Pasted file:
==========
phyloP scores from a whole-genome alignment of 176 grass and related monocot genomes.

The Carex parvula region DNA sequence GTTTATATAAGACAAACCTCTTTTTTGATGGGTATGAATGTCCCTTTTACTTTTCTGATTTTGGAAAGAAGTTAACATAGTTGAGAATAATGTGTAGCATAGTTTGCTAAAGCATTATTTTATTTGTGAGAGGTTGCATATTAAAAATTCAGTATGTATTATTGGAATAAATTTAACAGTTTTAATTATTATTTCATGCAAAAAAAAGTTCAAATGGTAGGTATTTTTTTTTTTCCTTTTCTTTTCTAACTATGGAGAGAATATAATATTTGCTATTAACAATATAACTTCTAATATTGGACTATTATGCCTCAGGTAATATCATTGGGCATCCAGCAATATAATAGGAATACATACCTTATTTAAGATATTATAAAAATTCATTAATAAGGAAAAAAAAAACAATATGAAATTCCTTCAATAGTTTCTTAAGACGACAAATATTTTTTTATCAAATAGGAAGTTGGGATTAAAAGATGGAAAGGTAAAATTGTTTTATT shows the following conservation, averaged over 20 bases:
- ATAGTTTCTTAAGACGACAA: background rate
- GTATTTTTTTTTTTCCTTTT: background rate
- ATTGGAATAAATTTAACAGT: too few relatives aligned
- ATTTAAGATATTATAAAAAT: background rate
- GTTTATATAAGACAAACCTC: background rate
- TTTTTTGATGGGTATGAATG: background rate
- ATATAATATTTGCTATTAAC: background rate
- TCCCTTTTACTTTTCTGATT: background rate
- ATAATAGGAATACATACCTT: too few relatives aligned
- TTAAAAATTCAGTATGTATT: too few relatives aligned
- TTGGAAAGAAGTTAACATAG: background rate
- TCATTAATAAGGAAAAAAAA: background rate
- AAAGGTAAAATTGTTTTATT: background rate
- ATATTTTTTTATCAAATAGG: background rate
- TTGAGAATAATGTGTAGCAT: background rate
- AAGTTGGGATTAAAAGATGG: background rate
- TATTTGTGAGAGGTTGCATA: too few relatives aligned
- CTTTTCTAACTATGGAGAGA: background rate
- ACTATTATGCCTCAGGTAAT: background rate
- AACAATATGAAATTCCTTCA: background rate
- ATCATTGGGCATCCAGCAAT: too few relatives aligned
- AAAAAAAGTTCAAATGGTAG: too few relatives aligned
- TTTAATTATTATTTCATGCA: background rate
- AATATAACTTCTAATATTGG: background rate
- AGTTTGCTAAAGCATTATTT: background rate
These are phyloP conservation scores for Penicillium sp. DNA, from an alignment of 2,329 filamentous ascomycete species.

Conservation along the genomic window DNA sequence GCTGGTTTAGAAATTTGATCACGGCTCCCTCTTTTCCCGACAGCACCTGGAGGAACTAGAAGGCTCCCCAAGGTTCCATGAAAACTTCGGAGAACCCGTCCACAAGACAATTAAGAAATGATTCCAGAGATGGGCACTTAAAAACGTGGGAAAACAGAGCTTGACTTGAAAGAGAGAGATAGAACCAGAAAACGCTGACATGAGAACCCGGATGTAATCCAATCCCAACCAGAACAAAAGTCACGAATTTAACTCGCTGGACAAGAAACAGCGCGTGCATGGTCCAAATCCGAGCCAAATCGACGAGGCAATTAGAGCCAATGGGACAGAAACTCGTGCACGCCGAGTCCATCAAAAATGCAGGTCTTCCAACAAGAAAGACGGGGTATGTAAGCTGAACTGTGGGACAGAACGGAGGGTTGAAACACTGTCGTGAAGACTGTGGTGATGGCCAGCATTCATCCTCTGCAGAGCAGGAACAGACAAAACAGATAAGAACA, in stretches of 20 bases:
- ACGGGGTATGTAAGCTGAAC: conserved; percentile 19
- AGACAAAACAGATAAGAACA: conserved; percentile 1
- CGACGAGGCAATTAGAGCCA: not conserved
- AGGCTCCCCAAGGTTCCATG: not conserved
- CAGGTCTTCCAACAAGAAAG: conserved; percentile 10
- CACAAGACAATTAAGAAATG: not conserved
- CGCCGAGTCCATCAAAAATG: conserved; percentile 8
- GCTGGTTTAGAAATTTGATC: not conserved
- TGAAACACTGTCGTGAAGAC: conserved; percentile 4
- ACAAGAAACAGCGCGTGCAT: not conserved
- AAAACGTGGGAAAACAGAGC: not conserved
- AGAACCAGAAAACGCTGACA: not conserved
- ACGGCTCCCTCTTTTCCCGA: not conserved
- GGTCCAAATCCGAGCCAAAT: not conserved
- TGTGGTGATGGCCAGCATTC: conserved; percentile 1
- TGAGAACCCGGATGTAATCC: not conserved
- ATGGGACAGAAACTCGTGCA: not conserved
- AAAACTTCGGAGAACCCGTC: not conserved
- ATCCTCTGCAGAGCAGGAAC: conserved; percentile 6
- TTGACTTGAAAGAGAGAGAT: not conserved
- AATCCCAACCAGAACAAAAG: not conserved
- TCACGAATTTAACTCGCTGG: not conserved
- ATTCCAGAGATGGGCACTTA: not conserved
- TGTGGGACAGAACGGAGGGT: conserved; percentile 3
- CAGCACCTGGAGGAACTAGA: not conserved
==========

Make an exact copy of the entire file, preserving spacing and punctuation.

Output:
phyloP scores from a whole-genome alignment of 176 grass and related monocot genomes.

The Carex parvula region DNA sequence GTTTATATAAGACAAACCTCTTTTTTGATGGGTATGAATGTCCCTTTTACTTTTCTGATTTTGGAAAGAAGTTAACATAGTTGAGAATAATGTGTAGCATAGTTTGCTAAAGCATTATTTTATTTGTGAGAGGTTGCATATTAAAAATTCAGTATGTATTATTGGAATAAATTTAACAGTTTTAATTATTATTTCATGCAAAAAAAAGTTCAAATGGTAGGTATTTTTTTTTTTCCTTTTCTTTTCTAACTATGGAGAGAATATAATATTTGCTATTAACAATATAACTTCTAATATTGGACTATTATGCCTCAGGTAATATCATTGGGCATCCAGCAATATAATAGGAATACATACCTTATTTAAGATATTATAAAAATTCATTAATAAGGAAAAAAAAAACAATATGAAATTCCTTCAATAGTTTCTTAAGACGACAAATATTTTTTTATCAAATAGGAAGTTGGGATTAAAAGATGGAAAGGTAAAATTGTTTTATT shows the following conservation, averaged over 20 bases:
- ATAGTTTCTTAAGACGACAA: background rate
- GTATTTTTTTTTTTCCTTTT: background rate
- ATTGGAATAAATTTAACAGT: too few relatives aligned
- ATTTAAGATATTATAAAAAT: background rate
- GTTTATATAAGACAAACCTC: background rate
- TTTTTTGATGGGTATGAATG: background rate
- ATATAATATTTGCTATTAAC: background rate
- TCCCTTTTACTTTTCTGATT: background rate
- ATAATAGGAATACATACCTT: too few relatives aligned
- TTAAAAATTCAGTATGTATT: too few relatives aligned
- TTGGAAAGAAGTTAACATAG: background rate
- TCATTAATAAGGAAAAAAAA: background rate
- AAAGGTAAAATTGTTTTATT: background rate
- ATATTTTTTTATCAAATAGG: background rate
- TTGAGAATAATGTGTAGCAT: background rate
- AAGTTGGGATTAAAAGATGG: background rate
- TATTTGTGAGAGGTTGCATA: too few relatives aligned
- CTTTTCTAACTATGGAGAGA: background rate
- ACTATTATGCCTCAGGTAAT: background rate
- AACAATATGAAATTCCTTCA: background rate
- ATCATTGGGCATCCAGCAAT: too few relatives aligned
- AAAAAAAGTTCAAATGGTAG: too few relatives aligned
- TTTAATTATTATTTCATGCA: background rate
- AATATAACTTCTAATATTGG: background rate
- AGTTTGCTAAAGCATTATTT: background rate
These are phyloP conservation scores for Penicillium sp. DNA, from an alignment of 2,329 filamentous ascomycete species.

Conservation along the genomic window DNA sequence GCTGGTTTAGAAATTTGATCACGGCTCCCTCTTTTCCCGACAGCACCTGGAGGAACTAGAAGGCTCCCCAAGGTTCCATGAAAACTTCGGAGAACCCGTCCACAAGACAATTAAGAAATGATTCCAGAGATGGGCACTTAAAAACGTGGGAAAACAGAGCTTGACTTGAAAGAGAGAGATAGAACCAGAAAACGCTGACATGAGAACCCGGATGTAATCCAATCCCAACCAGAACAAAAGTCACGAATTTAACTCGCTGGACAAGAAACAGCGCGTGCATGGTCCAAATCCGAGCCAAATCGACGAGGCAATTAGAGCCAATGGGACAGAAACTCGTGCACGCCGAGTCCATCAAAAATGCAGGTCTTCCAACAAGAAAGACGGGGTATGTAAGCTGAACTGTGGGACAGAACGGAGGGTTGAAACACTGTCGTGAAGACTGTGGTGATGGCCAGCATTCATCCTCTGCAGAGCAGGAACAGACAAAACAGATAAGAACA, in stretches of 20 bases:
- ACGGGGTATGTAAGCTGAAC: conserved; percentile 19
- AGACAAAACAGATAAGAACA: conserved; percentile 1
- CGACGAGGCAATTAGAGCCA: not conserved
- AGGCTCCCCAAGGTTCCATG: not conserved
- CAGGTCTTCCAACAAGAAAG: conserved; percentile 10
- CACAAGACAATTAAGAAATG: not conserved
- CGCCGAGTCCATCAAAAATG: conserved; percentile 8
- GCTGGTTTAGAAATTTGATC: not conserved
- TGAAACACTGTCGTGAAGAC: conserved; percentile 4
- ACAAGAAACAGCGCGTGCAT: not conserved
- AAAACGTGGGAAAACAGAGC: not conserved
- AGAACCAGAAAACGCTGACA: not conserved
- ACGGCTCCCTCTTTTCCCGA: not conserved
- GGTCCAAATCCGAGCCAAAT: not conserved
- TGTGGTGATGGCCAGCATTC: conserved; percentile 1
- TGAGAACCCGGATGTAATCC: not conserved
- ATGGGACAGAAACTCGTGCA: not conserved
- AAAACTTCGGAGAACCCGTC: not conserved
- ATCCTCTGCAGAGCAGGAAC: conserved; percentile 6
- TTGACTTGAAAGAGAGAGAT: not conserved
- AATCCCAACCAGAACAAAAG: not conserved
- TCACGAATTTAACTCGCTGG: not conserved
- ATTCCAGAGATGGGCACTTA: not conserved
- TGTGGGACAGAACGGAGGGT: conserved; percentile 3
- CAGCACCTGGAGGAACTAGA: not conserved